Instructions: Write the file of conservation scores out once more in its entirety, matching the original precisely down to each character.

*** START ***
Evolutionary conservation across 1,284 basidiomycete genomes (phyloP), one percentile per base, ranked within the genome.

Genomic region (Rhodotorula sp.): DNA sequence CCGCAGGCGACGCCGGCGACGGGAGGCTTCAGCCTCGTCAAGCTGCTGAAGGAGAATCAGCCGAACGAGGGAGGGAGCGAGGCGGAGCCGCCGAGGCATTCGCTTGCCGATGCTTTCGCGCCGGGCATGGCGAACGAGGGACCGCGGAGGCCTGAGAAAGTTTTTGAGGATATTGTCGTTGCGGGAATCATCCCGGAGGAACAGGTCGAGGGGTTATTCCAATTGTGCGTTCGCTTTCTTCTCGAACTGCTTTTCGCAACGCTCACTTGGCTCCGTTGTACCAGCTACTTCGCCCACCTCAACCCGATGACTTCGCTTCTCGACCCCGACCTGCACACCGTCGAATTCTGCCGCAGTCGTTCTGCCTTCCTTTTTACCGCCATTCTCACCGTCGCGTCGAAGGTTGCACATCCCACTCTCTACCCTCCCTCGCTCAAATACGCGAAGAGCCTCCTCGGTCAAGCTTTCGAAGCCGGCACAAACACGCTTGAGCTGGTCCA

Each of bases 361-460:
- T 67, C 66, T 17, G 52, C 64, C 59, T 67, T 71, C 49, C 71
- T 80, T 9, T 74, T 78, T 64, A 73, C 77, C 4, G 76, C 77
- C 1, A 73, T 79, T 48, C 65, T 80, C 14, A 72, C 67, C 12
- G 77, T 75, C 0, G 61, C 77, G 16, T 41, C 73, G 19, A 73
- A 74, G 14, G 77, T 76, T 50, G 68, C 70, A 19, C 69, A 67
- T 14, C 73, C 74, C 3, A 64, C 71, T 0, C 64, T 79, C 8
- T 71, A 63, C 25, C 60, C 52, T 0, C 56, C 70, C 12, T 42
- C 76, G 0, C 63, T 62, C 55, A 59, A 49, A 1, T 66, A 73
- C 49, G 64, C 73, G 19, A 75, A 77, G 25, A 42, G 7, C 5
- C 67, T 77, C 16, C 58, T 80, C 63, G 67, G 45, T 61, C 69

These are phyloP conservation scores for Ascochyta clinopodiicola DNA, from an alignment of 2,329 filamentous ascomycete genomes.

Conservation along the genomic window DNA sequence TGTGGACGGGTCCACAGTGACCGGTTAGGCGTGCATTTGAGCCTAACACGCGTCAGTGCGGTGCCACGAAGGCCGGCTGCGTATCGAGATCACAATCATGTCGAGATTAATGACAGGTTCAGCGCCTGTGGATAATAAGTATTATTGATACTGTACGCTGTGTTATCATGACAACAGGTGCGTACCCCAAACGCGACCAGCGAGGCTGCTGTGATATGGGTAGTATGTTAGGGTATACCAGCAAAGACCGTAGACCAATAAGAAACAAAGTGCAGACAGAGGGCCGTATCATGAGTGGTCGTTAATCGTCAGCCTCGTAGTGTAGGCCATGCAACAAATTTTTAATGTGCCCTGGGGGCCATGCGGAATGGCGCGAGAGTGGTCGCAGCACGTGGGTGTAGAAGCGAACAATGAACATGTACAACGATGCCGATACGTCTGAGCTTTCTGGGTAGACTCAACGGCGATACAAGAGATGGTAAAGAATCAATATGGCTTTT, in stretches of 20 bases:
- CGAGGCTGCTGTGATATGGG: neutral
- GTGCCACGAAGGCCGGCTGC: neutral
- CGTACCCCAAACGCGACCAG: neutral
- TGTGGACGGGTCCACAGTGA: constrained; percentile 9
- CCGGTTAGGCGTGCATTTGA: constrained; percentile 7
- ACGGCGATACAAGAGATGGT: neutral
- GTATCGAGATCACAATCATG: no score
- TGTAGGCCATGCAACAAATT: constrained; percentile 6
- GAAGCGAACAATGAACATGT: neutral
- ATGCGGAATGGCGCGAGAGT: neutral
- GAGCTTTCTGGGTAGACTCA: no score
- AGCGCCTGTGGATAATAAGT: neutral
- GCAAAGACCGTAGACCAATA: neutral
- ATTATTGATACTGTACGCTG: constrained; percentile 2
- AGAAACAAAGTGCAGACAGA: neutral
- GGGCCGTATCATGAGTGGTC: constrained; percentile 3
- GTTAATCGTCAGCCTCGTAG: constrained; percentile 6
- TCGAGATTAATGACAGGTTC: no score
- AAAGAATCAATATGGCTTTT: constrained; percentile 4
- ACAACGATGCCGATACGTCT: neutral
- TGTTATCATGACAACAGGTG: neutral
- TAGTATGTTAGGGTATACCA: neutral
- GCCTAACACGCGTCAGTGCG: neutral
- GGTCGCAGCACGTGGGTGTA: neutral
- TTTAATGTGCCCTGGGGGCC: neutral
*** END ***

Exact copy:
Evolutionary conservation across 1,284 basidiomycete genomes (phyloP), one percentile per base, ranked within the genome.

Genomic region (Rhodotorula sp.): DNA sequence CCGCAGGCGACGCCGGCGACGGGAGGCTTCAGCCTCGTCAAGCTGCTGAAGGAGAATCAGCCGAACGAGGGAGGGAGCGAGGCGGAGCCGCCGAGGCATTCGCTTGCCGATGCTTTCGCGCCGGGCATGGCGAACGAGGGACCGCGGAGGCCTGAGAAAGTTTTTGAGGATATTGTCGTTGCGGGAATCATCCCGGAGGAACAGGTCGAGGGGTTATTCCAATTGTGCGTTCGCTTTCTTCTCGAACTGCTTTTCGCAACGCTCACTTGGCTCCGTTGTACCAGCTACTTCGCCCACCTCAACCCGATGACTTCGCTTCTCGACCCCGACCTGCACACCGTCGAATTCTGCCGCAGTCGTTCTGCCTTCCTTTTTACCGCCATTCTCACCGTCGCGTCGAAGGTTGCACATCCCACTCTCTACCCTCCCTCGCTCAAATACGCGAAGAGCCTCCTCGGTCAAGCTTTCGAAGCCGGCACAAACACGCTTGAGCTGGTCCA

Each of bases 361-460:
- T 67, C 66, T 17, G 52, C 64, C 59, T 67, T 71, C 49, C 71
- T 80, T 9, T 74, T 78, T 64, A 73, C 77, C 4, G 76, C 77
- C 1, A 73, T 79, T 48, C 65, T 80, C 14, A 72, C 67, C 12
- G 77, T 75, C 0, G 61, C 77, G 16, T 41, C 73, G 19, A 73
- A 74, G 14, G 77, T 76, T 50, G 68, C 70, A 19, C 69, A 67
- T 14, C 73, C 74, C 3, A 64, C 71, T 0, C 64, T 79, C 8
- T 71, A 63, C 25, C 60, C 52, T 0, C 56, C 70, C 12, T 42
- C 76, G 0, C 63, T 62, C 55, A 59, A 49, A 1, T 66, A 73
- C 49, G 64, C 73, G 19, A 75, A 77, G 25, A 42, G 7, C 5
- C 67, T 77, C 16, C 58, T 80, C 63, G 67, G 45, T 61, C 69

These are phyloP conservation scores for Ascochyta clinopodiicola DNA, from an alignment of 2,329 filamentous ascomycete genomes.

Conservation along the genomic window DNA sequence TGTGGACGGGTCCACAGTGACCGGTTAGGCGTGCATTTGAGCCTAACACGCGTCAGTGCGGTGCCACGAAGGCCGGCTGCGTATCGAGATCACAATCATGTCGAGATTAATGACAGGTTCAGCGCCTGTGGATAATAAGTATTATTGATACTGTACGCTGTGTTATCATGACAACAGGTGCGTACCCCAAACGCGACCAGCGAGGCTGCTGTGATATGGGTAGTATGTTAGGGTATACCAGCAAAGACCGTAGACCAATAAGAAACAAAGTGCAGACAGAGGGCCGTATCATGAGTGGTCGTTAATCGTCAGCCTCGTAGTGTAGGCCATGCAACAAATTTTTAATGTGCCCTGGGGGCCATGCGGAATGGCGCGAGAGTGGTCGCAGCACGTGGGTGTAGAAGCGAACAATGAACATGTACAACGATGCCGATACGTCTGAGCTTTCTGGGTAGACTCAACGGCGATACAAGAGATGGTAAAGAATCAATATGGCTTTT, in stretches of 20 bases:
- CGAGGCTGCTGTGATATGGG: neutral
- GTGCCACGAAGGCCGGCTGC: neutral
- CGTACCCCAAACGCGACCAG: neutral
- TGTGGACGGGTCCACAGTGA: constrained; percentile 9
- CCGGTTAGGCGTGCATTTGA: constrained; percentile 7
- ACGGCGATACAAGAGATGGT: neutral
- GTATCGAGATCACAATCATG: no score
- TGTAGGCCATGCAACAAATT: constrained; percentile 6
- GAAGCGAACAATGAACATGT: neutral
- ATGCGGAATGGCGCGAGAGT: neutral
- GAGCTTTCTGGGTAGACTCA: no score
- AGCGCCTGTGGATAATAAGT: neutral
- GCAAAGACCGTAGACCAATA: neutral
- ATTATTGATACTGTACGCTG: constrained; percentile 2
- AGAAACAAAGTGCAGACAGA: neutral
- GGGCCGTATCATGAGTGGTC: constrained; percentile 3
- GTTAATCGTCAGCCTCGTAG: constrained; percentile 6
- TCGAGATTAATGACAGGTTC: no score
- AAAGAATCAATATGGCTTTT: constrained; percentile 4
- ACAACGATGCCGATACGTCT: neutral
- TGTTATCATGACAACAGGTG: neutral
- TAGTATGTTAGGGTATACCA: neutral
- GCCTAACACGCGTCAGTGCG: neutral
- GGTCGCAGCACGTGGGTGTA: neutral
- TTTAATGTGCCCTGGGGGCC: neutral